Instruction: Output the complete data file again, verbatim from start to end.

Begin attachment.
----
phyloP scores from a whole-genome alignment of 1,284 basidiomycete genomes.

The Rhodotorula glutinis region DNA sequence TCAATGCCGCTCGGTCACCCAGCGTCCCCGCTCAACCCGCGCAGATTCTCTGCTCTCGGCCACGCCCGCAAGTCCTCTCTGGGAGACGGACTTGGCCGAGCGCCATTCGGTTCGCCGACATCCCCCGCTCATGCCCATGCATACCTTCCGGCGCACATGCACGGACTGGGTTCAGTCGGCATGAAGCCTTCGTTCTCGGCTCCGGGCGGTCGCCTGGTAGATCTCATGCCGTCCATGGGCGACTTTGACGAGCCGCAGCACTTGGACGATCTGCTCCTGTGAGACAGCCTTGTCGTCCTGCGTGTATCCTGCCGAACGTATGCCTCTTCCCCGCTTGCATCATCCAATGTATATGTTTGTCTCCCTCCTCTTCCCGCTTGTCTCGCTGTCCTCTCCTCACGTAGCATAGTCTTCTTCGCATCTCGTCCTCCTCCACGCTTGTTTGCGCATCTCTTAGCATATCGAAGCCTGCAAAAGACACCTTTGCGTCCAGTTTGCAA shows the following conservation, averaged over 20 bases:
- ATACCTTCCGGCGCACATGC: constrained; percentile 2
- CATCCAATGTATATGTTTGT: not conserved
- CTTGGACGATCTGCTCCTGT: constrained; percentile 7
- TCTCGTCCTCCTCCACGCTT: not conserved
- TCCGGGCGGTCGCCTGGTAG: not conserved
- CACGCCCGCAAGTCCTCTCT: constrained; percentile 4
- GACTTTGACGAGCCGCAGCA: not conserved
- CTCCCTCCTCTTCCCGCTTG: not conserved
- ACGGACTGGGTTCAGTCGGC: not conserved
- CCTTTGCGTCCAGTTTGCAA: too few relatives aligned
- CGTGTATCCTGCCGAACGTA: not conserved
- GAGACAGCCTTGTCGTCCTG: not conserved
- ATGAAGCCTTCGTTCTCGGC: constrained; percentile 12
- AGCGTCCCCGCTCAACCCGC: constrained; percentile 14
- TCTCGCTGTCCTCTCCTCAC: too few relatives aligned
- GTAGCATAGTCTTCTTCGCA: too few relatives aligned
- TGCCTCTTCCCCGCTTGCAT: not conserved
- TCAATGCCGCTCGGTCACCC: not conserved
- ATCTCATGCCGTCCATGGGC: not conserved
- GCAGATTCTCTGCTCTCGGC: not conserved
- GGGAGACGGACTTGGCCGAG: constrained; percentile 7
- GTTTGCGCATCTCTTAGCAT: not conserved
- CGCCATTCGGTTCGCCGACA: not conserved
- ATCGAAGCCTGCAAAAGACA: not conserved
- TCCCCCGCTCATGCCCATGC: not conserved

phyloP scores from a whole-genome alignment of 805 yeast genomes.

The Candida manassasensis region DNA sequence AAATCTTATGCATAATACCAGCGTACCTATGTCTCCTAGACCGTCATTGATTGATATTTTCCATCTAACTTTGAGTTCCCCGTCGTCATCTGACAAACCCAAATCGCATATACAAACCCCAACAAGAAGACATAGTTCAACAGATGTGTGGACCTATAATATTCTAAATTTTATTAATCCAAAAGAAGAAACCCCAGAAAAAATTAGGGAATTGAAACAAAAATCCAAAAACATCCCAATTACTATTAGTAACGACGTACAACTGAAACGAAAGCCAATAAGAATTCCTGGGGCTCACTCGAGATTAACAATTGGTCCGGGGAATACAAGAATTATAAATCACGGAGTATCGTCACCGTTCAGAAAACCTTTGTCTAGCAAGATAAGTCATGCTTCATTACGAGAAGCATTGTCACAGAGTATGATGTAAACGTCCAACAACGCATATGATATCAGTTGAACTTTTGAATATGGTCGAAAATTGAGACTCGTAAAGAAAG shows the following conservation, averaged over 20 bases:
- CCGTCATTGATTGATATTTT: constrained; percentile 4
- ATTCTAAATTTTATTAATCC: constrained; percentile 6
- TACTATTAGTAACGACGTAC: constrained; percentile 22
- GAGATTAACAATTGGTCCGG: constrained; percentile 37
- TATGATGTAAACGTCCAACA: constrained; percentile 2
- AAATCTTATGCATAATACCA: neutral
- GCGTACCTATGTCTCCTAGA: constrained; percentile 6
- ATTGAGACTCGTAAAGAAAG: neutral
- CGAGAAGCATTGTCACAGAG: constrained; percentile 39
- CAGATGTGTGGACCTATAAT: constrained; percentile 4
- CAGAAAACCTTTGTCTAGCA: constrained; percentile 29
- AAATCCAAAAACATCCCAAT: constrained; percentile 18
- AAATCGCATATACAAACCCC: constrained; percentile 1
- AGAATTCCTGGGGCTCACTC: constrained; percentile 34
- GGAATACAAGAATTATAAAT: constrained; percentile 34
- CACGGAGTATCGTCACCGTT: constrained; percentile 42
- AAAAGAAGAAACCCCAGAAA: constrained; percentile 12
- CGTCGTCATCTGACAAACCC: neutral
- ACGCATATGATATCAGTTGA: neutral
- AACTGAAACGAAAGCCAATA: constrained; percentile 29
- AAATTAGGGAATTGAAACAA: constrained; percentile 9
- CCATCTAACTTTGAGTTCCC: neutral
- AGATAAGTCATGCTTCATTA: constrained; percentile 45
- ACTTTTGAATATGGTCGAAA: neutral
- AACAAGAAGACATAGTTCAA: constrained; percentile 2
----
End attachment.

phyloP scores from a whole-genome alignment of 1,284 basidiomycete genomes.

The Rhodotorula glutinis region DNA sequence TCAATGCCGCTCGGTCACCCAGCGTCCCCGCTCAACCCGCGCAGATTCTCTGCTCTCGGCCACGCCCGCAAGTCCTCTCTGGGAGACGGACTTGGCCGAGCGCCATTCGGTTCGCCGACATCCCCCGCTCATGCCCATGCATACCTTCCGGCGCACATGCACGGACTGGGTTCAGTCGGCATGAAGCCTTCGTTCTCGGCTCCGGGCGGTCGCCTGGTAGATCTCATGCCGTCCATGGGCGACTTTGACGAGCCGCAGCACTTGGACGATCTGCTCCTGTGAGACAGCCTTGTCGTCCTGCGTGTATCCTGCCGAACGTATGCCTCTTCCCCGCTTGCATCATCCAATGTATATGTTTGTCTCCCTCCTCTTCCCGCTTGTCTCGCTGTCCTCTCCTCACGTAGCATAGTCTTCTTCGCATCTCGTCCTCCTCCACGCTTGTTTGCGCATCTCTTAGCATATCGAAGCCTGCAAAAGACACCTTTGCGTCCAGTTTGCAA shows the following conservation, averaged over 20 bases:
- ATACCTTCCGGCGCACATGC: constrained; percentile 2
- CATCCAATGTATATGTTTGT: not conserved
- CTTGGACGATCTGCTCCTGT: constrained; percentile 7
- TCTCGTCCTCCTCCACGCTT: not conserved
- TCCGGGCGGTCGCCTGGTAG: not conserved
- CACGCCCGCAAGTCCTCTCT: constrained; percentile 4
- GACTTTGACGAGCCGCAGCA: not conserved
- CTCCCTCCTCTTCCCGCTTG: not conserved
- ACGGACTGGGTTCAGTCGGC: not conserved
- CCTTTGCGTCCAGTTTGCAA: too few relatives aligned
- CGTGTATCCTGCCGAACGTA: not conserved
- GAGACAGCCTTGTCGTCCTG: not conserved
- ATGAAGCCTTCGTTCTCGGC: constrained; percentile 12
- AGCGTCCCCGCTCAACCCGC: constrained; percentile 14
- TCTCGCTGTCCTCTCCTCAC: too few relatives aligned
- GTAGCATAGTCTTCTTCGCA: too few relatives aligned
- TGCCTCTTCCCCGCTTGCAT: not conserved
- TCAATGCCGCTCGGTCACCC: not conserved
- ATCTCATGCCGTCCATGGGC: not conserved
- GCAGATTCTCTGCTCTCGGC: not conserved
- GGGAGACGGACTTGGCCGAG: constrained; percentile 7
- GTTTGCGCATCTCTTAGCAT: not conserved
- CGCCATTCGGTTCGCCGACA: not conserved
- ATCGAAGCCTGCAAAAGACA: not conserved
- TCCCCCGCTCATGCCCATGC: not conserved

phyloP scores from a whole-genome alignment of 805 yeast genomes.

The Candida manassasensis region DNA sequence AAATCTTATGCATAATACCAGCGTACCTATGTCTCCTAGACCGTCATTGATTGATATTTTCCATCTAACTTTGAGTTCCCCGTCGTCATCTGACAAACCCAAATCGCATATACAAACCCCAACAAGAAGACATAGTTCAACAGATGTGTGGACCTATAATATTCTAAATTTTATTAATCCAAAAGAAGAAACCCCAGAAAAAATTAGGGAATTGAAACAAAAATCCAAAAACATCCCAATTACTATTAGTAACGACGTACAACTGAAACGAAAGCCAATAAGAATTCCTGGGGCTCACTCGAGATTAACAATTGGTCCGGGGAATACAAGAATTATAAATCACGGAGTATCGTCACCGTTCAGAAAACCTTTGTCTAGCAAGATAAGTCATGCTTCATTACGAGAAGCATTGTCACAGAGTATGATGTAAACGTCCAACAACGCATATGATATCAGTTGAACTTTTGAATATGGTCGAAAATTGAGACTCGTAAAGAAAG shows the following conservation, averaged over 20 bases:
- CCGTCATTGATTGATATTTT: constrained; percentile 4
- ATTCTAAATTTTATTAATCC: constrained; percentile 6
- TACTATTAGTAACGACGTAC: constrained; percentile 22
- GAGATTAACAATTGGTCCGG: constrained; percentile 37
- TATGATGTAAACGTCCAACA: constrained; percentile 2
- AAATCTTATGCATAATACCA: neutral
- GCGTACCTATGTCTCCTAGA: constrained; percentile 6
- ATTGAGACTCGTAAAGAAAG: neutral
- CGAGAAGCATTGTCACAGAG: constrained; percentile 39
- CAGATGTGTGGACCTATAAT: constrained; percentile 4
- CAGAAAACCTTTGTCTAGCA: constrained; percentile 29
- AAATCCAAAAACATCCCAAT: constrained; percentile 18
- AAATCGCATATACAAACCCC: constrained; percentile 1
- AGAATTCCTGGGGCTCACTC: constrained; percentile 34
- GGAATACAAGAATTATAAAT: constrained; percentile 34
- CACGGAGTATCGTCACCGTT: constrained; percentile 42
- AAAAGAAGAAACCCCAGAAA: constrained; percentile 12
- CGTCGTCATCTGACAAACCC: neutral
- ACGCATATGATATCAGTTGA: neutral
- AACTGAAACGAAAGCCAATA: constrained; percentile 29
- AAATTAGGGAATTGAAACAA: constrained; percentile 9
- CCATCTAACTTTGAGTTCCC: neutral
- AGATAAGTCATGCTTCATTA: constrained; percentile 45
- ACTTTTGAATATGGTCGAAA: neutral
- AACAAGAAGACATAGTTCAA: constrained; percentile 2